Black & White: Historic celebrity photos come alive in new exhibition

For the first time ever, Leigh Wiener's black and white photography will be exhibited in San Diego County.

During an illustrious career, Wiener, who died in 1993, captured the images of American presidents, movie stars, sports celebrities and musicians of the 1950s and 1960s. His iconic photographs of Grace Kelly, Frank Sinatra, Paul Newman, John F. Kennedy, Robert F. Kennedy, Marilyn Monroe and Willie Mays are among the 33 prints in "Icons of the 50's and 60's: The Historic Black & White Photography of Leigh Wiener," which will be on display at Ordover Gallery from Jan. 13 to April 12. Another 20 digital images will be shown in the gallery's Lightroom display.

Wiener's son, Devik Wiener, will be on hand to discuss his father's work at the Jan. 17 opening reception.

"He loved the challenge of photographing people," Devik said. "His idea of a portrait was not necessarily a duplication of an image, but that it should be a revelation where you should learn something about the person."

According to Devik, photographing famous people can be challenging. But his father loved the psychology of photographing people because he understood the insecurities and fears that people experience in front of a camera. So he worked with them to release those fears, enabling him to capture his idea of a portrait.

"When my father was photographing J. Paul Getty, he turned to my father and said 'I've had my photograph taken before and I think you're taking far too many photographs of me,' so my father asked him if he only puts one or two holes in the ground when he drills for oil, and Getty said, 'continue, continue.' "

Frank Sinatra was not receptive to being photographed by Wiener. However, after Sinatra allowed Wiener to film him at a distance in a theater, Sinatra was so impressed by the resulting image of him that he said, "If you can do this from so far away, what can you do up close?"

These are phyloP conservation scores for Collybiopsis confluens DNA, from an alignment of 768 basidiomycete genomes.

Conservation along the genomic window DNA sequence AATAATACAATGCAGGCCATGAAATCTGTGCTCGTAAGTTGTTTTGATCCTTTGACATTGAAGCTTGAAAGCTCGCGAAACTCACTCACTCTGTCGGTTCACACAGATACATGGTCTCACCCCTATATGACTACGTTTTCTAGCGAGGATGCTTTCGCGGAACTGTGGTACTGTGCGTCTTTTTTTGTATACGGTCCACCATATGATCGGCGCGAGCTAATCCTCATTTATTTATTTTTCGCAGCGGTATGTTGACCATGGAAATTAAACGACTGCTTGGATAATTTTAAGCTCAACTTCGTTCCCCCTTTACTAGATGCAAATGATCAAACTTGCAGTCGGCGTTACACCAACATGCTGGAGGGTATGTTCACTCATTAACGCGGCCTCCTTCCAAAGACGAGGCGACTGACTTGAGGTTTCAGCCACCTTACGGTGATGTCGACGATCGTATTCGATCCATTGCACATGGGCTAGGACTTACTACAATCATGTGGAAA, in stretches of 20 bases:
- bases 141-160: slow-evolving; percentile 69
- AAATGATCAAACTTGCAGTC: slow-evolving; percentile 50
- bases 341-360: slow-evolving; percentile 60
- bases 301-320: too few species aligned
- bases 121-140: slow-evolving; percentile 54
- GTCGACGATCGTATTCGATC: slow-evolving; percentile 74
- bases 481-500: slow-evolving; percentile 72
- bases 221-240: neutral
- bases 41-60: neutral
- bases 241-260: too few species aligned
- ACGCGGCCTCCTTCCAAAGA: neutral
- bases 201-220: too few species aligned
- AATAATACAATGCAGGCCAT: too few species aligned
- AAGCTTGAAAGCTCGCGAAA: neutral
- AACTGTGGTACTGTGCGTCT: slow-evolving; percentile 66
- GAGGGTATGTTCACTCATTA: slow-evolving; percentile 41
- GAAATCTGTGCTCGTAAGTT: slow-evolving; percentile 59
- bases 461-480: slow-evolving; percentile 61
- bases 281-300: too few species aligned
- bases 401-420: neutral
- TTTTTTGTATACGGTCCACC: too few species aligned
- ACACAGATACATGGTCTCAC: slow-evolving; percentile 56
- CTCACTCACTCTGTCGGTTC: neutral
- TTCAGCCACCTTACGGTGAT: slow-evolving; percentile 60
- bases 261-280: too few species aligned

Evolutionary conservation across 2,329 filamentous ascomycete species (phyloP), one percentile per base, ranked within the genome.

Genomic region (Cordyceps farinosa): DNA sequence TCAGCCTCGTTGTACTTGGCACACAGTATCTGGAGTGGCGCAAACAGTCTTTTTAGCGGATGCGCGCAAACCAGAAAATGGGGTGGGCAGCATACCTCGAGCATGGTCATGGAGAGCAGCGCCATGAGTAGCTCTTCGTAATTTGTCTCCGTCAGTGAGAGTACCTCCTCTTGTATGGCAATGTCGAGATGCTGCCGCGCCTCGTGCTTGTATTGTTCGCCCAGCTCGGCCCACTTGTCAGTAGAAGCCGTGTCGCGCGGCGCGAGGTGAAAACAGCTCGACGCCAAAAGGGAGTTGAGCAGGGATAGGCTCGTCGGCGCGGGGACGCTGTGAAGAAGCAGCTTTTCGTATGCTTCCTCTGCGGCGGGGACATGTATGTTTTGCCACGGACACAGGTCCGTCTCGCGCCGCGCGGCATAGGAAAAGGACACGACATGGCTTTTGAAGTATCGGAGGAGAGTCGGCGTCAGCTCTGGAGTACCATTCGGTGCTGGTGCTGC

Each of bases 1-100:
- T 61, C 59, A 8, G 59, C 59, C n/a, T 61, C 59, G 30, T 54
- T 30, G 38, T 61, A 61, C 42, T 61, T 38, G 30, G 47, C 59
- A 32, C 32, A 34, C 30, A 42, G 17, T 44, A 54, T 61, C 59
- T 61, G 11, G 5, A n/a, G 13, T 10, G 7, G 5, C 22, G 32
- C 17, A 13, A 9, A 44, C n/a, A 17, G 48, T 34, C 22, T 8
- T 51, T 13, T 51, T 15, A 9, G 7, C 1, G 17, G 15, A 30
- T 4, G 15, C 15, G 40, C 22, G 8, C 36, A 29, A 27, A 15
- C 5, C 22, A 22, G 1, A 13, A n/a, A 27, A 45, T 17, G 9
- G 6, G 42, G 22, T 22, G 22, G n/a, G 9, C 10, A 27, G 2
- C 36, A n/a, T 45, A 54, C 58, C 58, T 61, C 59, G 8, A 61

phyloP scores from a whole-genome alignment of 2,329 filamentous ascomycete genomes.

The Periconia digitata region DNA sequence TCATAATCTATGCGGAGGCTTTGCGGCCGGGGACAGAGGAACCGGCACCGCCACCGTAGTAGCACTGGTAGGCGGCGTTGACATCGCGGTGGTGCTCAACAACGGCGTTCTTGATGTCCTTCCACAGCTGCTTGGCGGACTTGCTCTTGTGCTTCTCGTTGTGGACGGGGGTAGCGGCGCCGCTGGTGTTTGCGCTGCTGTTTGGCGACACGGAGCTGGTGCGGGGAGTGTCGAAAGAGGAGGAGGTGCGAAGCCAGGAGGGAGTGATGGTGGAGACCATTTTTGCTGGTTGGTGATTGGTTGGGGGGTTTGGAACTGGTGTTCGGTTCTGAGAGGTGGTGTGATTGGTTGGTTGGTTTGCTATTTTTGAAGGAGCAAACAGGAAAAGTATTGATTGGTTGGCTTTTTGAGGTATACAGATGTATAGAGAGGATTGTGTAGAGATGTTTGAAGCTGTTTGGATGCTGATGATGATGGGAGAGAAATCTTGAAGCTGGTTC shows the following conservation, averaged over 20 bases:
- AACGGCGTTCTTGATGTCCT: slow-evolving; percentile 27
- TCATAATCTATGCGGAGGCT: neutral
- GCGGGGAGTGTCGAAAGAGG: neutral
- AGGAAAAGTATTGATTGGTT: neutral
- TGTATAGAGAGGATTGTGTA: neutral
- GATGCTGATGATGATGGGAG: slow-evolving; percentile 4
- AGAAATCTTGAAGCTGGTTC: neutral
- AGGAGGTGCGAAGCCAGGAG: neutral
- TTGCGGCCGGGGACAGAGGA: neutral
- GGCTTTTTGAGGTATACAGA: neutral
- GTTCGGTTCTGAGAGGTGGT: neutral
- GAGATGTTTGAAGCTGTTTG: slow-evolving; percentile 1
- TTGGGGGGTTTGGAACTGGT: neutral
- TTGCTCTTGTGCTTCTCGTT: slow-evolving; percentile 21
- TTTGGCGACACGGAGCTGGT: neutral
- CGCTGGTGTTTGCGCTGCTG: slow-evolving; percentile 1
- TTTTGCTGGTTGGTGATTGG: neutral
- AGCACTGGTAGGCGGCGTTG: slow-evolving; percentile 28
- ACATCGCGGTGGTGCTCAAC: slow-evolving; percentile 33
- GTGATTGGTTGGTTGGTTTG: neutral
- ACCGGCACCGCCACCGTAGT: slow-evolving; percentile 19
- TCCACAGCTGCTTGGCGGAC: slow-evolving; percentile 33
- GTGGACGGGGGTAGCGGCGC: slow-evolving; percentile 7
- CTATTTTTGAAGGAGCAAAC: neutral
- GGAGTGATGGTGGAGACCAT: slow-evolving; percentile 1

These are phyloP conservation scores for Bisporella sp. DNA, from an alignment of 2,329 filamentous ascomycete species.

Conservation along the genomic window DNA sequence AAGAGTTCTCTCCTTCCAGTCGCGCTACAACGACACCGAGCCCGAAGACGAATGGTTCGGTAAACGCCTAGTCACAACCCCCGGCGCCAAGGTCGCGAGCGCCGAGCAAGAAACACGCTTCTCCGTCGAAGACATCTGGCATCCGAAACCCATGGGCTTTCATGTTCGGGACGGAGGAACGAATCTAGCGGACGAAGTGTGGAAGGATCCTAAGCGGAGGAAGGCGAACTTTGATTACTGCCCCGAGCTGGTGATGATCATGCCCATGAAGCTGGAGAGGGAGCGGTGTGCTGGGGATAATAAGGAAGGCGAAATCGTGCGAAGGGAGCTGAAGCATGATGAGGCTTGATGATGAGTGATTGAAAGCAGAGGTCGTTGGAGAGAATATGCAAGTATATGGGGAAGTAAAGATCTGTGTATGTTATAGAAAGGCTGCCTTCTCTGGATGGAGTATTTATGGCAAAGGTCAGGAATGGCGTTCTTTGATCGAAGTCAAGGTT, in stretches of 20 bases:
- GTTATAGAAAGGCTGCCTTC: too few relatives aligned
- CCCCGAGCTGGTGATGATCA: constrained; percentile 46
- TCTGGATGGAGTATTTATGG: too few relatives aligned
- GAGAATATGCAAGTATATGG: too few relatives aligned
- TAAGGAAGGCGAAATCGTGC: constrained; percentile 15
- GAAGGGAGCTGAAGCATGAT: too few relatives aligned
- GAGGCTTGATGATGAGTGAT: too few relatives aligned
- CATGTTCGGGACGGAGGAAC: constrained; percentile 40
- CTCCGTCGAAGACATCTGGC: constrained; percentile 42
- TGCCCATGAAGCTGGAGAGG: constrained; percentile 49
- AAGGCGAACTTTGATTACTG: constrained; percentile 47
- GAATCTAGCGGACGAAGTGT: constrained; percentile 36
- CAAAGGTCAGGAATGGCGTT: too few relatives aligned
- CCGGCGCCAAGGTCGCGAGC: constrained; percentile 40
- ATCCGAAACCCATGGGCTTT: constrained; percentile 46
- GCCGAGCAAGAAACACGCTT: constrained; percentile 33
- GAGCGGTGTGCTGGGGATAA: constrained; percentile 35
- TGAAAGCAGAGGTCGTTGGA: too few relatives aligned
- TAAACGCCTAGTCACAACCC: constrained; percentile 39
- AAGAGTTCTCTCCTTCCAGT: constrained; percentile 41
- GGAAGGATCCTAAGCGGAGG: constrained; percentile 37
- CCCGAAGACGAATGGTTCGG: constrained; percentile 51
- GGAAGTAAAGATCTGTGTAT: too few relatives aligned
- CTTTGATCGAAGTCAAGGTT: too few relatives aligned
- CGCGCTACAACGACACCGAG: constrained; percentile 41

Devik said that of all the people his father photographed, he most enjoyed the two weeks spent with John F. Kennedy during his campaign for the presidency.

Wiener grew up in New York City where a family friend taught him about photography, and by age 15, he had sold his first photograph. Later, he was a staff photographer for the Los Angeles Times before becoming a freelance photographer for Time, Fortune and Sports Illustrated. Wiener's work is in the permanent collection of the National Portrait Gallery. It has also been featured in numerous museum and gallery shows, and, in 2001, the Academy of Motion Picture Arts and Sciences exhibited 100 pieces of his work.

Wiener's exhibit marks a departure from the Ordover Gallery's previous emphasis on nature and wildlife photography and signals a broadening of genres shown there.

"It's very different from what we have been showing," said Annaliese Cassarino, the gallery manager. "But the owner, Abe Ordover, was very much taken by the power and the beauty of Wiener's images."

According to Cassarino, Wiener was a master of chiaroscuro, the interplay of light and shadow.

"He really utilizes the highlights and the shadows to either shroud an image of a person in mystery and highlight the form of their face or add power to the presentation of the person," she said. "It's a style of photography that we don't see today."

View more of Wiener's work at

www.leighwiener.com

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Opening Reception

  • 'Icons of the 50's and 60's: The Historic Black White Photography of Leigh Wiener'
  • 5 to 8 p.m. Jan. 17
  • The Ordover Gallery
  • 410 S. Cedros Ave., Solana Beach

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www.ordover.com

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